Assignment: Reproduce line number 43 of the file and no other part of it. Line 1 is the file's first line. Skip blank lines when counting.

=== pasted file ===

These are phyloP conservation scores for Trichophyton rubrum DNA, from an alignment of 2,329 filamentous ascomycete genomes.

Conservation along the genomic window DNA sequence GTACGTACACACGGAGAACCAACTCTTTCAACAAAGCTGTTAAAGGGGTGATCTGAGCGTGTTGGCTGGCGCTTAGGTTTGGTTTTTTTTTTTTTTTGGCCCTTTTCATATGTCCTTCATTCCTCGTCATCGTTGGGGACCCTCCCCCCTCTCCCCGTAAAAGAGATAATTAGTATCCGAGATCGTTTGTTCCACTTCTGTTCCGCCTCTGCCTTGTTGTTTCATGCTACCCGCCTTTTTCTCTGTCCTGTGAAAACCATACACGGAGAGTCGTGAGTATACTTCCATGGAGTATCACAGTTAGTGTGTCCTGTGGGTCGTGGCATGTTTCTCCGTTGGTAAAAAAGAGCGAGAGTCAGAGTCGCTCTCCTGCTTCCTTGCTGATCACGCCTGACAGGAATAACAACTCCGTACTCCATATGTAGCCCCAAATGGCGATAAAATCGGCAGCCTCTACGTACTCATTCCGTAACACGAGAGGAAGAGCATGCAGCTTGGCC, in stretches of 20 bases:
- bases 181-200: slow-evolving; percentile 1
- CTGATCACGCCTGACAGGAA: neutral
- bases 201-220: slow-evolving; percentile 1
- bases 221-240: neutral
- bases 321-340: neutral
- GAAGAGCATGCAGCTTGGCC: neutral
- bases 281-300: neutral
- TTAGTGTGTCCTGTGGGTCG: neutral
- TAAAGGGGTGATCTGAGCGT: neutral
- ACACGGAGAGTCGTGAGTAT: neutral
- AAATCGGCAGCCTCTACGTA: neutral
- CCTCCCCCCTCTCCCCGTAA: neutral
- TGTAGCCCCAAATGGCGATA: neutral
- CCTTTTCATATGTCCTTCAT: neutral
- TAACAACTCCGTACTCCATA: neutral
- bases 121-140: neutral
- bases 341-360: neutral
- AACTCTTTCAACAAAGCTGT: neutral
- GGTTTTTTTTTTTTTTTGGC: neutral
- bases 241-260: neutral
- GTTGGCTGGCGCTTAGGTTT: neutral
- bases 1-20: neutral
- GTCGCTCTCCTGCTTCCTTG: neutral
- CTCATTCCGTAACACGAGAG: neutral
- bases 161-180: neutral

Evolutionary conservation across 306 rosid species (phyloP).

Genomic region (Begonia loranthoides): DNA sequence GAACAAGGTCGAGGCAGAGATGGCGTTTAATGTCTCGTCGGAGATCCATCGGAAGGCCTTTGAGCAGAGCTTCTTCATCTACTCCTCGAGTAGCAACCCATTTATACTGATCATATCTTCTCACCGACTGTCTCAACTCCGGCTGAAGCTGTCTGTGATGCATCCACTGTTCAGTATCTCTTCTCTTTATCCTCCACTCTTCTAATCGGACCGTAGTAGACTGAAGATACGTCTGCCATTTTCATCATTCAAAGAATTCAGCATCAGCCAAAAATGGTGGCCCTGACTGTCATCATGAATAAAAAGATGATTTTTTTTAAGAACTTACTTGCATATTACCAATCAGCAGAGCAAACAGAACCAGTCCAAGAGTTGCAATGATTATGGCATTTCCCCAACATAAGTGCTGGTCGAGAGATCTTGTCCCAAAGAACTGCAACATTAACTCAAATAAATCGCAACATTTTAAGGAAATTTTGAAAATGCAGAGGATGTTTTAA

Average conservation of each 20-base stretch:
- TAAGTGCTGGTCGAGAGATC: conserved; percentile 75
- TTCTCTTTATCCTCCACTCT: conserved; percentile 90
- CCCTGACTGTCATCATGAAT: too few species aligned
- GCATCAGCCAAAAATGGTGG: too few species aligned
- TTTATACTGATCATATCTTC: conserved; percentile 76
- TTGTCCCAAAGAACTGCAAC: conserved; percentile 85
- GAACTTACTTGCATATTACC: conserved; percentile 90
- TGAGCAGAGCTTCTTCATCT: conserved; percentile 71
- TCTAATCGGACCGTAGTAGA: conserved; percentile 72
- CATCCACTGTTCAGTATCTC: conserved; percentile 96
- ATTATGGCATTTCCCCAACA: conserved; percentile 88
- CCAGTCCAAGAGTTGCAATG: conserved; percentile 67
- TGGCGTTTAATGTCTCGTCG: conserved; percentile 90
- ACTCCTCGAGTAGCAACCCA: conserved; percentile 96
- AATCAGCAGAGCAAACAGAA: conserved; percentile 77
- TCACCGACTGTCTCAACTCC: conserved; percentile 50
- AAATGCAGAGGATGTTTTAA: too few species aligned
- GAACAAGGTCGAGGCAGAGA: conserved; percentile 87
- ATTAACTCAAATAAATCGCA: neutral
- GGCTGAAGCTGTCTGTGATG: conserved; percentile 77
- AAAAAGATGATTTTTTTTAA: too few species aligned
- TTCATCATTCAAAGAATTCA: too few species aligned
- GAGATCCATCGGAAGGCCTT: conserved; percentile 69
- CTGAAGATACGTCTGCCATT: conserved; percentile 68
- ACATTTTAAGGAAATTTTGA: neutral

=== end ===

- TGGCGTTTAATGTCTCGTCG: conserved; percentile 90